- the eight year old who played with a poorly concealed family weapon and accidentally killed himself - apparently one of three such kids in that weekend
- the twelve year-old girl whose show-and-tell gun shot two classmates - one in the head -when she accidentally dropped the backpack
- the sophomore at my high school in 1992, who shot himself in the head playing Russian Roulette in a car in the school parking lot (though, to be fair, I'm not sure where he got the gun);
- the "love-sick" misogynist teenage boy just last week, who couldn't handle rejection, so he shot and killed the "Object" of his "Affection";
- and the list goes on and on and shamefully on.
The gift of childhood as fought for and created and nurtured in America requires that we create environments for our children that foster Failing Forward into being better individuals, better citizens, better friends, better family... better people making better choices. That means minimizing their exposure to the dangers that are not age-appropriate. That means creating opportunities for learning - and failing - that can help the children we know and love without hindering or killing the children we don't know (or even the Little Sh*ts we don't like).
Guns are the third biggest killer of American children. And the majority of children killed by guns in the developed world, are Americans. While most of that death is intentional and caused by their own family and friends, or themselves, a non-negligible amount is accidental. And more than 80% of the accidental gun deaths occur in the home, with unsecured guns. There are nearly 2 million children living in homes with unsecured guns and I can guarantee that the vast majority of those kids go to and host play dates.
I don't want any more children - but especially my child - to be exposed to that degree of risk. And yet it feels increasingly like too many of my gun-enthusiast friends and family prefer to protect their weapons more than our children. The tools they have embraced for protecting their children have become more precious than all of our children. As adults, he have failed backward and our children - all of them - are being dragged by the backdraft.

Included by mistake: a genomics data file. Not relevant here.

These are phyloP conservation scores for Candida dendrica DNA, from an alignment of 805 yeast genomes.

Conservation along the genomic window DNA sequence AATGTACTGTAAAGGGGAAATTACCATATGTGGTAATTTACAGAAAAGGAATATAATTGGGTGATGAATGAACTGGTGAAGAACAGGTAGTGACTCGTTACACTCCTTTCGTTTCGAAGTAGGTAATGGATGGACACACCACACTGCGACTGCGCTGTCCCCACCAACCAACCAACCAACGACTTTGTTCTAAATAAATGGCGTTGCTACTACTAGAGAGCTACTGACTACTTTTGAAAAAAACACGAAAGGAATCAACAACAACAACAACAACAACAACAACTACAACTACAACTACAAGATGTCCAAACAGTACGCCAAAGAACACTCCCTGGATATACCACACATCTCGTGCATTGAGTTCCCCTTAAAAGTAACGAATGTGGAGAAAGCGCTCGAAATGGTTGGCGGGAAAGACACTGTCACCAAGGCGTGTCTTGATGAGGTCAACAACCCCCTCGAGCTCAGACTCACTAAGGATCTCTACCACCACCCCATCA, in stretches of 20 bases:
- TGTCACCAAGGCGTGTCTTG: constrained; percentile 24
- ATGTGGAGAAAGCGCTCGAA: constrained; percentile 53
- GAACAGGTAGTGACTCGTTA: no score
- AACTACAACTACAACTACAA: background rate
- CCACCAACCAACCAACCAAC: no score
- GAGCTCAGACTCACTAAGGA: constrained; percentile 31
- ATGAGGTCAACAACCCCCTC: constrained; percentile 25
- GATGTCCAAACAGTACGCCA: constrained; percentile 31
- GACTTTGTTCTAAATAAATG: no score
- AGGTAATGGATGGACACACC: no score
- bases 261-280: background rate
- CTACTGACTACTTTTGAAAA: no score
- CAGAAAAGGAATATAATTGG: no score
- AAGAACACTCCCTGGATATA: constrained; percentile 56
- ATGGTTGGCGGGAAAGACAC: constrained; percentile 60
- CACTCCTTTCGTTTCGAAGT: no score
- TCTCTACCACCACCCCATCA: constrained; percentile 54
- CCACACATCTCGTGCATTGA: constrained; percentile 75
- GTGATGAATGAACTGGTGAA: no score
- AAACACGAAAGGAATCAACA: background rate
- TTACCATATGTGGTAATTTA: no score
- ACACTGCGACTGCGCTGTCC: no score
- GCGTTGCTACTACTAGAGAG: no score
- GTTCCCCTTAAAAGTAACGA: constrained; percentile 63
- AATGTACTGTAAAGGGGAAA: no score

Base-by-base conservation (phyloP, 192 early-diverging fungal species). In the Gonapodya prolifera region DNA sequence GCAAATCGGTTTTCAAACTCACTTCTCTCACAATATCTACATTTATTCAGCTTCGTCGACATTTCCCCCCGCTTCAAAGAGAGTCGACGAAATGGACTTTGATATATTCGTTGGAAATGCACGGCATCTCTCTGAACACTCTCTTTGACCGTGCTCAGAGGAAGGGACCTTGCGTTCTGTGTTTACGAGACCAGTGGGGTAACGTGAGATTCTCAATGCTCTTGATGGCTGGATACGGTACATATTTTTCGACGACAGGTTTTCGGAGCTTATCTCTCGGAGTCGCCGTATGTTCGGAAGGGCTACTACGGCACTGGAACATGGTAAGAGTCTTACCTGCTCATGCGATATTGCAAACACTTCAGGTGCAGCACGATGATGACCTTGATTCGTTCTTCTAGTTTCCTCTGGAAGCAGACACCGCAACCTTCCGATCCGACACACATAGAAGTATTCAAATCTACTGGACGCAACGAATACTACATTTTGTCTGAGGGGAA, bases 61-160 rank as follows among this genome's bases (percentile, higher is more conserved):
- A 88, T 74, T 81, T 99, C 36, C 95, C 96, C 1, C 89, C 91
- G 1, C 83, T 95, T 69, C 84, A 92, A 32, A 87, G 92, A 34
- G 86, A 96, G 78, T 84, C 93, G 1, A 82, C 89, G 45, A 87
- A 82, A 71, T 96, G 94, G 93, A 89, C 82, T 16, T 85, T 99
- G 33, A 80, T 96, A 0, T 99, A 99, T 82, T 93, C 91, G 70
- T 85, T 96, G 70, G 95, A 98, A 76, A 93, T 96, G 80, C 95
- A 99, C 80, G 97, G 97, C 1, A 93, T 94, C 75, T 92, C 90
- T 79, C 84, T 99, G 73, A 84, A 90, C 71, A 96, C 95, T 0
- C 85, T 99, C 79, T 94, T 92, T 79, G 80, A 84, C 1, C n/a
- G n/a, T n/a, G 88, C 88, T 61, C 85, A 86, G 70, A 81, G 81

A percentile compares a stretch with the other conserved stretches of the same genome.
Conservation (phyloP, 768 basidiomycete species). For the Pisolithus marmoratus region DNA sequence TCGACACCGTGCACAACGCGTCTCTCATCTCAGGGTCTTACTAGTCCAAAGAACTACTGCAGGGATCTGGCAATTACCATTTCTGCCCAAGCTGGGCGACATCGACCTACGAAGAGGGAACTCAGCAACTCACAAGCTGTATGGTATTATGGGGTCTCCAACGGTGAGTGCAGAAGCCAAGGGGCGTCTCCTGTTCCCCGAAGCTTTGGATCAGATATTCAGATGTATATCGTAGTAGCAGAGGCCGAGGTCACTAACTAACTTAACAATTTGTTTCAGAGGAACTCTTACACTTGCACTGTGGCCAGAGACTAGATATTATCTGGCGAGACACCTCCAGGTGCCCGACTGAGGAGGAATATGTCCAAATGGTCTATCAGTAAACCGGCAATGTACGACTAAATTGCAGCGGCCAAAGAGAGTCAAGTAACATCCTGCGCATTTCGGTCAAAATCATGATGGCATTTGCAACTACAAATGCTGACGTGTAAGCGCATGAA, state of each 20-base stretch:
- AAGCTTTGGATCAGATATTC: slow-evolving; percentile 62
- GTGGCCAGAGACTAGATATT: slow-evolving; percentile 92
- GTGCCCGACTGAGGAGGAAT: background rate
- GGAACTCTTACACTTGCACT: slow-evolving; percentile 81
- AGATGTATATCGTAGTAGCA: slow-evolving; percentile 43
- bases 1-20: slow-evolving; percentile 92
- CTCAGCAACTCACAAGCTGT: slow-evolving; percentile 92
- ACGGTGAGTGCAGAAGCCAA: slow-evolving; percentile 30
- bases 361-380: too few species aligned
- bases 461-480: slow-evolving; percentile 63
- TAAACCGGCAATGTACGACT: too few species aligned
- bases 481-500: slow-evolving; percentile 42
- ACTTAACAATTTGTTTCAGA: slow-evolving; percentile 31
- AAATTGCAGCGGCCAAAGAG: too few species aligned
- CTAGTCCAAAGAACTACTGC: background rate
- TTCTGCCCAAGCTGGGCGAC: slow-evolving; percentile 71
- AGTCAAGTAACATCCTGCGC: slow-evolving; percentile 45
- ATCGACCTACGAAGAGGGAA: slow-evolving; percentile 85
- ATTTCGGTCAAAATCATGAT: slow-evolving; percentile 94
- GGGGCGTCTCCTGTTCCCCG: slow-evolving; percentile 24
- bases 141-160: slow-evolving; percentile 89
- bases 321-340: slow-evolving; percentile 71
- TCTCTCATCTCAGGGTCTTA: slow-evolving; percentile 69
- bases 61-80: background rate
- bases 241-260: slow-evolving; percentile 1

No wonder so many are marching. And crying. And screaming. And acting out. It's what our children do when they are hurting. And scared.
I miss the days when my girl was only afraid of zombies because I may have prematurely shown her Michael Jackson's "Thriller". So far this year, she has brought home a flyer from school featuring the NRA's Eddie Eagle, and parents have received two incident messages THIS WEEK with allegations about creepy dudes and kids from her K-2 elementary school talking crap about guns. None of it was true but all of it caused anxiety.
No wonder my girl is desperate to be homeschooled. At least with homeschooling, she's unlikely to be normalized into accepting the risk that a kid, a parent, a neighbor, or a teacher might go rogue (with a gun or without) and kill her while she practices her cursive.
But homeschooling does nothing about play date safety, which ever since she won hide-and-seek, has taken on deeper meaning for me.
And as a single parent, working for a nonprofit, I cannot afford to homeschool her or hire an old school tutor. So...I guess I'll just bake an effing cake, prep my Mommy Pirate costume, pregame my knees with ibuprofen to prepare for garage dancing to KidzBop with a dozen of my kid's friends and parent-friends, who will also hopefully be in costume.
The life-and-death matters that should plague me today are how we are going to get through the pre-tween years without me having a heart attack, and whether the party will wrap before the late afternoon hangries create an elementary Battle Royale. Instead I remember the ones lost, the ones we could have lost, and the childhood innocence my eight year old is rapidly losing. I could march but instead I'll bake a cake and try, one more day to keep the anxiety of this worsening Normal at bay.